The Number of Investments
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The number “One hundred” is God’s position that people should be getting more from less. A physical contribution results in a spiritual harvest. It is wisdom to understand the value of one thing over another.
Choose the resources God gave you wisely such as planting a seed and getting a harvest. What do you invest in?
- Abraham was 100 years old (Genesis 21:5), and his wife Sarah was 90 (17:17), when Isaac was born. Even though Abraham had already produced a son, Ishmael (through Hagar), God considered Isaac the rightful heir to the promises made to his father.
- The patriarch Shem, one of Noah’s three sons who survived the flood, gave birth to his firstborn son when he was one hundred years old. The birth took place two years after the flood subsided when he was able to leave the ark (Genesis 11:10). (Shem was God’s investment. Through Shem came the Jewish nation and the arrival of Jesus to save men from their sins. Jesus was a physical investment by the Father which results in a harvest of believers)
- A group of Jews, at the time of Ezra, was allowed to return to Jerusalem after years in captivity. When some of the elders came into the city, they saw the temple lying in ruins. The sight motivates them to contribute gold, silver and 100 priestly garments toward the restoration of the temple and its services (Ezra 2). (The Jews invested in their relationship with God by restoring the temple.)
- King Saul, who both envied and despised David, wanted him dead. One way he attempted to accomplish this was to require, instead of a dowry, that David kill one hundred Philistines (Israel’s fiercest enemy) before he could marry his daughter. Saul’s hope, however, of having the Philistines murder him were crushed when David killed two hundred men and brought their foreskins back as proof (1Samuel 18:17 – 27)! (Saul made a bad investment)
- The parable of the unforgiving servant is one of God’s many warnings that He requires we forgive others if we want to be forgiven by Him. Jesus gave the example of a king who forgave the debt of a servant who owed him a large number of talents. The person, however, after he left the king, confronted a fellow servant who owed him only one hundred silver coins and refused to forgive his debt. The king, after he discovered what happened, punished the servant severely because, although he was forgiven much, he refused to forgive others (Matthew 18:21 – 35). (A very bad investment)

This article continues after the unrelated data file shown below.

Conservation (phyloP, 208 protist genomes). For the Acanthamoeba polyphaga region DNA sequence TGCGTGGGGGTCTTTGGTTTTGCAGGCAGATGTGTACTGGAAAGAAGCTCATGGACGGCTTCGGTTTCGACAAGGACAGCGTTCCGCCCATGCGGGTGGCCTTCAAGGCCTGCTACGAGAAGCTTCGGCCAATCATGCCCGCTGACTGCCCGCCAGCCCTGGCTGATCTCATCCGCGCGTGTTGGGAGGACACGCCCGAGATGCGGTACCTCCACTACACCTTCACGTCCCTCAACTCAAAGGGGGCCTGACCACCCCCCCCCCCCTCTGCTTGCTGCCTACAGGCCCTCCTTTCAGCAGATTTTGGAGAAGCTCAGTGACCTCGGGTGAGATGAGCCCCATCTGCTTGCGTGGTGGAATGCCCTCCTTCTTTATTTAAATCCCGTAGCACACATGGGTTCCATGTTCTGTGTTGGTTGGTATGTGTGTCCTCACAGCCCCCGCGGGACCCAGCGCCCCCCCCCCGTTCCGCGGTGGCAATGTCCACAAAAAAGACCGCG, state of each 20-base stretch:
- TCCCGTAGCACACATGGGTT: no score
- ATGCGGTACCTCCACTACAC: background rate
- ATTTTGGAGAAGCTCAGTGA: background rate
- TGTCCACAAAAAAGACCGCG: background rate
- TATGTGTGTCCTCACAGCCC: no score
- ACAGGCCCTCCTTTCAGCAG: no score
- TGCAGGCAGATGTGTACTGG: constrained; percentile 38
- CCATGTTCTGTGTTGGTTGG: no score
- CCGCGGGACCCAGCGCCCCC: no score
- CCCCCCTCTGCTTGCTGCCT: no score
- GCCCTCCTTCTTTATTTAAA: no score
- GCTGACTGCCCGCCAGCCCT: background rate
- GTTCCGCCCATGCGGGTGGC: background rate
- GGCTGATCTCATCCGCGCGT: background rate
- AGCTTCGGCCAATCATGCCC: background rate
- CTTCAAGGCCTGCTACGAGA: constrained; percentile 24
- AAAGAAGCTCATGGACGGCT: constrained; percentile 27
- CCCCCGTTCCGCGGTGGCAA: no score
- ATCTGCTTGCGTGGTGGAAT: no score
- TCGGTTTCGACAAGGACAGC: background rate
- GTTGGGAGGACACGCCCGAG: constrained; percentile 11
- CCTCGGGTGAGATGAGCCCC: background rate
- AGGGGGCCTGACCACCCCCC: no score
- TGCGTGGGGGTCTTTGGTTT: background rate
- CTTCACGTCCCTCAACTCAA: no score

- Jesus’ parable of the sower reveals the wide variety of responses humans can have toward the gospel message. Those in which the truth takes root can produce “fruit” (e.g. love, service to others, etc., see our article on Holy Spirit gifts) in varying proportions. Believers can produce fruit that is 30, 60 or even 100 times more than what they received from God (Mark 4, Matthew 13).
- In the unjust steward parable a man, who is about to be fired, finds a way of making friends before leaving his position. He reduces the debt of one person from 100 measures of wheat to 80 and lessens the debt owed of others. Among its many lessons, the parable teaches a Christian must strive to wisely use the resources God has given him (Luke 16:10 – 13).
- The Israelites, when they left Egyptian bondage, brought with them the bones of Joseph. After entering the Promised Land, they buried them, per Joseph’s request (Genesis 50:25), near Shechem in the land his father Jacob bought for 100 pieces of silver (Joshua 24:32).
- God promised his people if they obeyed Him He would grant them military victories such that five Israelites would be able to overcome one hundred of their enemies. In cases of a more numerous opponent, God would cause one hundred children of Israel to be victorious over 10,000 (Leviticus 26:7 – 8)!
- God, during the Millennium, promises that people will not have their lives cut short due to the effects of sin. All humans will be able to live at least to the age of 100 (Isaiah 65:20).